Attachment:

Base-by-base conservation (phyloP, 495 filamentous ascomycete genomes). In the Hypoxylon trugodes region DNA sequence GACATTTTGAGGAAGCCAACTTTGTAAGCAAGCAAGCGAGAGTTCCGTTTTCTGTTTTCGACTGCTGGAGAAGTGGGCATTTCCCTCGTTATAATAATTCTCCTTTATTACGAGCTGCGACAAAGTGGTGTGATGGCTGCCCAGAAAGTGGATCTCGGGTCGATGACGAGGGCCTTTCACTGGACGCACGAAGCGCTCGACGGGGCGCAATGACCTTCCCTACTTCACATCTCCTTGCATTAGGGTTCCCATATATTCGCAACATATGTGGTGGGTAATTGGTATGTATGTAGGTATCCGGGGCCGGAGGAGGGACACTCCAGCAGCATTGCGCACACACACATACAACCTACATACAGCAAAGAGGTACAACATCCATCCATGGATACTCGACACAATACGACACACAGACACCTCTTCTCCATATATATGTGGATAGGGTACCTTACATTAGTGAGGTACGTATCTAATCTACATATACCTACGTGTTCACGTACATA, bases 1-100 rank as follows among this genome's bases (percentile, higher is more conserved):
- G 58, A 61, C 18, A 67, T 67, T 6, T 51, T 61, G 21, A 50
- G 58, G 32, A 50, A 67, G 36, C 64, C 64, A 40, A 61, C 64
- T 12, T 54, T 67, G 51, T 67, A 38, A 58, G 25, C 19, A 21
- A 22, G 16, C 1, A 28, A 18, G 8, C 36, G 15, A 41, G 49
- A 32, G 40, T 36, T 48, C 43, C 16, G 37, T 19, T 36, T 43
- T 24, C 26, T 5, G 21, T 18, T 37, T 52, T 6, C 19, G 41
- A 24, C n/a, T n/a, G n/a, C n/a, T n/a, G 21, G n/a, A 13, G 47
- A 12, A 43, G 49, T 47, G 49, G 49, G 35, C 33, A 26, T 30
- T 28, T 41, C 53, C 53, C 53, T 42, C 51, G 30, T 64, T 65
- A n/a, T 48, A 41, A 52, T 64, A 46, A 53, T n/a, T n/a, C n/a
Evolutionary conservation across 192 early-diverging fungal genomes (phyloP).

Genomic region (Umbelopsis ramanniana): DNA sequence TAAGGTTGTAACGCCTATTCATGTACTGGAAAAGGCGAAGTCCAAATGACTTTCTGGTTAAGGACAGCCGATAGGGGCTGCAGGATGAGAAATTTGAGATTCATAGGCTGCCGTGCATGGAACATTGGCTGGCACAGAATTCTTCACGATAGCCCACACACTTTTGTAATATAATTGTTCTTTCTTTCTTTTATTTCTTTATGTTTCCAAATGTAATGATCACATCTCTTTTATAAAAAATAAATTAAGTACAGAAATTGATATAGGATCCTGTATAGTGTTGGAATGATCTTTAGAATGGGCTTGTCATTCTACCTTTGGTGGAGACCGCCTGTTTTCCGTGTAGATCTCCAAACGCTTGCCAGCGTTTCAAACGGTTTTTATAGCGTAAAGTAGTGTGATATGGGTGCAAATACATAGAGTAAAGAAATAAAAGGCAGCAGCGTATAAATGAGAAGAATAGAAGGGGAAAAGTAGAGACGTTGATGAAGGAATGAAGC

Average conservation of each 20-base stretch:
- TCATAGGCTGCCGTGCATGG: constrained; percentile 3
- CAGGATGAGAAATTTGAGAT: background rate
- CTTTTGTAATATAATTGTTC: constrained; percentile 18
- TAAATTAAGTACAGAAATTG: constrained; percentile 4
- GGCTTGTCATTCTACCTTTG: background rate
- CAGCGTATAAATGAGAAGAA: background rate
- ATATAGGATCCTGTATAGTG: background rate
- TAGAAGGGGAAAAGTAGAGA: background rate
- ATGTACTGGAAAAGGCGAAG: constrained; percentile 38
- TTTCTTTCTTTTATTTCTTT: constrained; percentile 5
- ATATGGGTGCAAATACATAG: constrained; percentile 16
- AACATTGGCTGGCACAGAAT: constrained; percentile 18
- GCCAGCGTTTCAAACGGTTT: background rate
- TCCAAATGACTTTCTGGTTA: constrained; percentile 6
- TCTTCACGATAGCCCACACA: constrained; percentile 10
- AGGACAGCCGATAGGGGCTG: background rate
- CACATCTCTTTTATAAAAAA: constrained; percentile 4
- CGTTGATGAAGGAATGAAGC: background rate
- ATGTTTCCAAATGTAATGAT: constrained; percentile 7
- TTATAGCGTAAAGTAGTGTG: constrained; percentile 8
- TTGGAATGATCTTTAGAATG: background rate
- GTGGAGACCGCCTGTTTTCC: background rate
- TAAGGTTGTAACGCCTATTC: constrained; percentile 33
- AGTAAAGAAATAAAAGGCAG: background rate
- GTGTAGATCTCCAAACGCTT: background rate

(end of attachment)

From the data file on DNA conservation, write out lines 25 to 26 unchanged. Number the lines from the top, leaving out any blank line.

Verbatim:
- ATATGGGTGCAAATACATAG: constrained; percentile 16
- AACATTGGCTGGCACAGAAT: constrained; percentile 18